The winter solstice marks the boundary of darkness. This far it may go, but no farther. This time of short days and long nights draws us indoors to be cozy and warm in our own houses, but also reminds us to lend a helping hand to those who lack the basics of food and warmth needed to survive the cold. Winter solstice, or Yule, is also a time for celebration, driven by a solar energy we seem to store within and unleash at this time of the year.
One of my most beloved winter solstice rituals is unpacking the ornaments for my Christmas tree. These small objects rekindle in me nostalgia for old certainties that next year will surely be better than this one and free from the worries that haunt me now. My own favorite ornaments are ethereal: angels, wizards, suns, moons, stars, and snowflakes. Winter solstice night is a portal to another world where the fairies dance. It is a pause for a sacred breath and a prayer that all will be well.
Although this season has its special delights for each of us, darkness weighs heavily upon the world this year. Our hearts break for the destruction of Aleppo and the brutal deaths of civilians and freedom fighters there. We collectively hold our breath to see what changes the new political administration in Washington will unleash. I recently moved to the site in Salem, MA where Parker Brothers once made board games including Monopoly. After I mastered the principles behind the game and could win, it lost its appeal for me. The new leadership in Washington doesn’t seem to share my distaste for amassing money and wielding power over others.
On the other hand, there is good news from Standing Rock Reservation in North Dakota where Water Protectors have at least won a reprieve from the installation of a gas pipe line on their land. Charles Eisenstein writes that the Sioux elders have counseled a prayerful, non-violent resistance to law enforcement. While being arrested, one woman began singing a native prayer song and those around her joined in. Everyone, including the sheriff and other officers, was moved by the sacred cadences that touched some deep connection they shared with the land and each other. The arrests were made but police were made uncomfortable by their own actions. The song cut through the boundaries between good and bad, unlawful protestor and legal protector, and united everyone as human beings. Gandhi advocated non-violent protest as a way of calling forth the goodness in others and allowing them to shift out of their roles as oppressors.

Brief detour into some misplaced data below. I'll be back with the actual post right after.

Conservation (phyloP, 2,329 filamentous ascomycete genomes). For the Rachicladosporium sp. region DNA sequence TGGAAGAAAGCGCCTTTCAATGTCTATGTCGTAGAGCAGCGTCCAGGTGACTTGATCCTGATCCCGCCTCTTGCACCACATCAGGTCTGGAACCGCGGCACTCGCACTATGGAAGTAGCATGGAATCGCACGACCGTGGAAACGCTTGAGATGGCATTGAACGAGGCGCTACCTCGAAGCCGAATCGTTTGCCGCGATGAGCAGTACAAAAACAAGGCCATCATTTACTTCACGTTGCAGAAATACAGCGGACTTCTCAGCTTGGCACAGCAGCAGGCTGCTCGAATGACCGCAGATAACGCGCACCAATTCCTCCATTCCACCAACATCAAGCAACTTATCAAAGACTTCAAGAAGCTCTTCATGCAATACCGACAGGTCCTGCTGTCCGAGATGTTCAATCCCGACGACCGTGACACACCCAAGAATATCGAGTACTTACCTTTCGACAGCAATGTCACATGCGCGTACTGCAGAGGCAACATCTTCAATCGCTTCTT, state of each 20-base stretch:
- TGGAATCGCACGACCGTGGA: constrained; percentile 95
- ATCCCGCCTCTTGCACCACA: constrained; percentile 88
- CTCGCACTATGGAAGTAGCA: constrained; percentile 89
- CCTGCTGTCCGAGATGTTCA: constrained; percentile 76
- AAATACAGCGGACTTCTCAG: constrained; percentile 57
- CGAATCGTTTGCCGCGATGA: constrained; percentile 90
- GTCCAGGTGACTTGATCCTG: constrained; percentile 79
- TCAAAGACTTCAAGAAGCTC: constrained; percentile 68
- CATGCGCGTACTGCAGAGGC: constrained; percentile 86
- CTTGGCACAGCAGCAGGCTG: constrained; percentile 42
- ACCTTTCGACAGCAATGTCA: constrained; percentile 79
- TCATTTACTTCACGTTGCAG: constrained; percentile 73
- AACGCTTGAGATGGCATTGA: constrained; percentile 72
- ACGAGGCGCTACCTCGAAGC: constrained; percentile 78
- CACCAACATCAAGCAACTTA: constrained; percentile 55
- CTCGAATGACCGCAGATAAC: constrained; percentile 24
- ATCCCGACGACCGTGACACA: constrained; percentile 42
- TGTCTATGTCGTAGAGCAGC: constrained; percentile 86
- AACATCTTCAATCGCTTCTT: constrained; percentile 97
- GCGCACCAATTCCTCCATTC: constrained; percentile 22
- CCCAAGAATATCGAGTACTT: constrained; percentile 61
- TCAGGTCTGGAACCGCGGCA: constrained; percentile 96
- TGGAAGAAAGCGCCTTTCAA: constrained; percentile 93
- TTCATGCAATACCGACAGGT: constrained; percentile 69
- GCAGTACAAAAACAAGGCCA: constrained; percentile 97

As elders ourselves, perhaps we too are called to counsel prayerful and peaceful resistance to the injustices of the world and to the leaders who use hate and fear to divide people and turn them against one another. In Lt. General Michael Flynn’s book The Field of Fight, he argues that we must understand the tactics and beliefs of radical Islamists to defeat them because they are evil. Although hardly unique to Flynn, I find this point of view chilling. Good and evil live side by side in each of us. It is not possible to destroy evil with violence. White Buffalo Calf Woman came to the Sioux, teaching them to teach the pathways to peace. Christians celebrate the birth of Jesus, the Prince of Peace. Let our own actions of peaceful resistance, cooperation, and solidarity be inspired by the spiritual teachings that admonish us to love one another and treat others as we want to be treated ourselves.
May the fires of love burn bright in our hearts to light our way in this season of darkness. We are all in this together for better or worse. “One planet is turning on its path around the sun” (Charlie Murphy). Let us sing carols that unite us and raise awareness of our shared humanity.
Winter Solstice Ritual
Take a walk out doors in the woods, by the sea, or in a park. Bring your full attention to the natural world through which you move. Notice how the land is preparing for winter. Notice the sights, sounds, smells, and sensations of the season. What wildlife do you see or hear? What wisdom seeps into your heart as you walk in silence? Return home, and if possible kindle a fire, or at least light a candle. Look into the flame and see there an image, a dream, a wish, to warm you through the cold of winter and well into the new year.
This light house on Winter Island in Salem, MA is decked out for the season.